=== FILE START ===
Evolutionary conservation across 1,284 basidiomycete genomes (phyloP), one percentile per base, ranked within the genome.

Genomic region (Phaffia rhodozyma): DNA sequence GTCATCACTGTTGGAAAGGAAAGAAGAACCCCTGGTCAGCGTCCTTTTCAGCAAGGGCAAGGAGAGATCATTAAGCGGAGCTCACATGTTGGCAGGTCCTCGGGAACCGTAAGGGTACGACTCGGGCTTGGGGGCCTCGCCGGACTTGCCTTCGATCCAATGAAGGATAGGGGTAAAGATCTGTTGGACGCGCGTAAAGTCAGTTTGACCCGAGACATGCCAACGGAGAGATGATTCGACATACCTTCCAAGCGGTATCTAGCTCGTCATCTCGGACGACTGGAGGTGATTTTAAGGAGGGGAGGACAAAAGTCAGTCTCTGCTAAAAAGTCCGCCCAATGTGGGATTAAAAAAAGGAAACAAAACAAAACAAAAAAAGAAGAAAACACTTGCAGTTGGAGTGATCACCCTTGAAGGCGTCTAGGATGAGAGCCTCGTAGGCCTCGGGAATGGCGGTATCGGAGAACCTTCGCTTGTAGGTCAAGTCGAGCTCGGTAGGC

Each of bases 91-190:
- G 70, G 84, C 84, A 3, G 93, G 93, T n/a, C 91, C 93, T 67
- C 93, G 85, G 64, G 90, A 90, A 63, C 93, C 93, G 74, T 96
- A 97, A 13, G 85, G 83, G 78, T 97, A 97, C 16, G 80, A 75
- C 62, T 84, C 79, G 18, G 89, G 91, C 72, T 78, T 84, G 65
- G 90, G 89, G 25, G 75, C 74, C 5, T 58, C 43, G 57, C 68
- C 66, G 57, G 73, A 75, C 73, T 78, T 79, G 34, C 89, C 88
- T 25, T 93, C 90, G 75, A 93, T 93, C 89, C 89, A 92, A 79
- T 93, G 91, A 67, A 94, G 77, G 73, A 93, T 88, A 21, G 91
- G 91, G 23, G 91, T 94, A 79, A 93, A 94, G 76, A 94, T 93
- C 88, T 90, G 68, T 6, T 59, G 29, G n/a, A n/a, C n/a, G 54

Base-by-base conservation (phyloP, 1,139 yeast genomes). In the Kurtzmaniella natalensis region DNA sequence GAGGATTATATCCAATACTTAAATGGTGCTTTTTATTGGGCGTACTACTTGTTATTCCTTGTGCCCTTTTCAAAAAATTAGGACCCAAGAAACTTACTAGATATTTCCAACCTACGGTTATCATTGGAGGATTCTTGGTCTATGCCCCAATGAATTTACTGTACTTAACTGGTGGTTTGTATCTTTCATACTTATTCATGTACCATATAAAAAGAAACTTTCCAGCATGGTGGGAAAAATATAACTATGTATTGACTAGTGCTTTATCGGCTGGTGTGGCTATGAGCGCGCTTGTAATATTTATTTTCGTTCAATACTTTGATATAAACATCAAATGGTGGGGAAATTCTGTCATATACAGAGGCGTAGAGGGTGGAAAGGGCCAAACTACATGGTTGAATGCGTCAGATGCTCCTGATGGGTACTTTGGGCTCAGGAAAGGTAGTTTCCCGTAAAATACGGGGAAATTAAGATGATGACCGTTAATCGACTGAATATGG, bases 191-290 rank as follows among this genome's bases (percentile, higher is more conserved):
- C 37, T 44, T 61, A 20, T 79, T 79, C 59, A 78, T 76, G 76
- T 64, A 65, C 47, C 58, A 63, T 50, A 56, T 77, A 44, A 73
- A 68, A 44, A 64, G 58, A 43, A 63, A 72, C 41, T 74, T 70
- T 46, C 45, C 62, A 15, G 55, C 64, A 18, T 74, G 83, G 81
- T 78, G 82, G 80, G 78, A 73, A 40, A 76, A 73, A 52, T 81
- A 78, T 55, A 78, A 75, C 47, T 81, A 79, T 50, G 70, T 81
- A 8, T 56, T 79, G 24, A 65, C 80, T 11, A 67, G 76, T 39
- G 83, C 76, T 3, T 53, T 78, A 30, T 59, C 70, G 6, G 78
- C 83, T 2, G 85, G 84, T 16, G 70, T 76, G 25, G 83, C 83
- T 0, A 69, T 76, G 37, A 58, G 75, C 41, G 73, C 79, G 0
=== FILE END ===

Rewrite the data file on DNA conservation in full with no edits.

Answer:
Evolutionary conservation across 1,284 basidiomycete genomes (phyloP), one percentile per base, ranked within the genome.

Genomic region (Phaffia rhodozyma): DNA sequence GTCATCACTGTTGGAAAGGAAAGAAGAACCCCTGGTCAGCGTCCTTTTCAGCAAGGGCAAGGAGAGATCATTAAGCGGAGCTCACATGTTGGCAGGTCCTCGGGAACCGTAAGGGTACGACTCGGGCTTGGGGGCCTCGCCGGACTTGCCTTCGATCCAATGAAGGATAGGGGTAAAGATCTGTTGGACGCGCGTAAAGTCAGTTTGACCCGAGACATGCCAACGGAGAGATGATTCGACATACCTTCCAAGCGGTATCTAGCTCGTCATCTCGGACGACTGGAGGTGATTTTAAGGAGGGGAGGACAAAAGTCAGTCTCTGCTAAAAAGTCCGCCCAATGTGGGATTAAAAAAAGGAAACAAAACAAAACAAAAAAAGAAGAAAACACTTGCAGTTGGAGTGATCACCCTTGAAGGCGTCTAGGATGAGAGCCTCGTAGGCCTCGGGAATGGCGGTATCGGAGAACCTTCGCTTGTAGGTCAAGTCGAGCTCGGTAGGC

Each of bases 91-190:
- G 70, G 84, C 84, A 3, G 93, G 93, T n/a, C 91, C 93, T 67
- C 93, G 85, G 64, G 90, A 90, A 63, C 93, C 93, G 74, T 96
- A 97, A 13, G 85, G 83, G 78, T 97, A 97, C 16, G 80, A 75
- C 62, T 84, C 79, G 18, G 89, G 91, C 72, T 78, T 84, G 65
- G 90, G 89, G 25, G 75, C 74, C 5, T 58, C 43, G 57, C 68
- C 66, G 57, G 73, A 75, C 73, T 78, T 79, G 34, C 89, C 88
- T 25, T 93, C 90, G 75, A 93, T 93, C 89, C 89, A 92, A 79
- T 93, G 91, A 67, A 94, G 77, G 73, A 93, T 88, A 21, G 91
- G 91, G 23, G 91, T 94, A 79, A 93, A 94, G 76, A 94, T 93
- C 88, T 90, G 68, T 6, T 59, G 29, G n/a, A n/a, C n/a, G 54

Base-by-base conservation (phyloP, 1,139 yeast genomes). In the Kurtzmaniella natalensis region DNA sequence GAGGATTATATCCAATACTTAAATGGTGCTTTTTATTGGGCGTACTACTTGTTATTCCTTGTGCCCTTTTCAAAAAATTAGGACCCAAGAAACTTACTAGATATTTCCAACCTACGGTTATCATTGGAGGATTCTTGGTCTATGCCCCAATGAATTTACTGTACTTAACTGGTGGTTTGTATCTTTCATACTTATTCATGTACCATATAAAAAGAAACTTTCCAGCATGGTGGGAAAAATATAACTATGTATTGACTAGTGCTTTATCGGCTGGTGTGGCTATGAGCGCGCTTGTAATATTTATTTTCGTTCAATACTTTGATATAAACATCAAATGGTGGGGAAATTCTGTCATATACAGAGGCGTAGAGGGTGGAAAGGGCCAAACTACATGGTTGAATGCGTCAGATGCTCCTGATGGGTACTTTGGGCTCAGGAAAGGTAGTTTCCCGTAAAATACGGGGAAATTAAGATGATGACCGTTAATCGACTGAATATGG, bases 191-290 rank as follows among this genome's bases (percentile, higher is more conserved):
- C 37, T 44, T 61, A 20, T 79, T 79, C 59, A 78, T 76, G 76
- T 64, A 65, C 47, C 58, A 63, T 50, A 56, T 77, A 44, A 73
- A 68, A 44, A 64, G 58, A 43, A 63, A 72, C 41, T 74, T 70
- T 46, C 45, C 62, A 15, G 55, C 64, A 18, T 74, G 83, G 81
- T 78, G 82, G 80, G 78, A 73, A 40, A 76, A 73, A 52, T 81
- A 78, T 55, A 78, A 75, C 47, T 81, A 79, T 50, G 70, T 81
- A 8, T 56, T 79, G 24, A 65, C 80, T 11, A 67, G 76, T 39
- G 83, C 76, T 3, T 53, T 78, A 30, T 59, C 70, G 6, G 78
- C 83, T 2, G 85, G 84, T 16, G 70, T 76, G 25, G 83, C 83
- T 0, A 69, T 76, G 37, A 58, G 75, C 41, G 73, C 79, G 0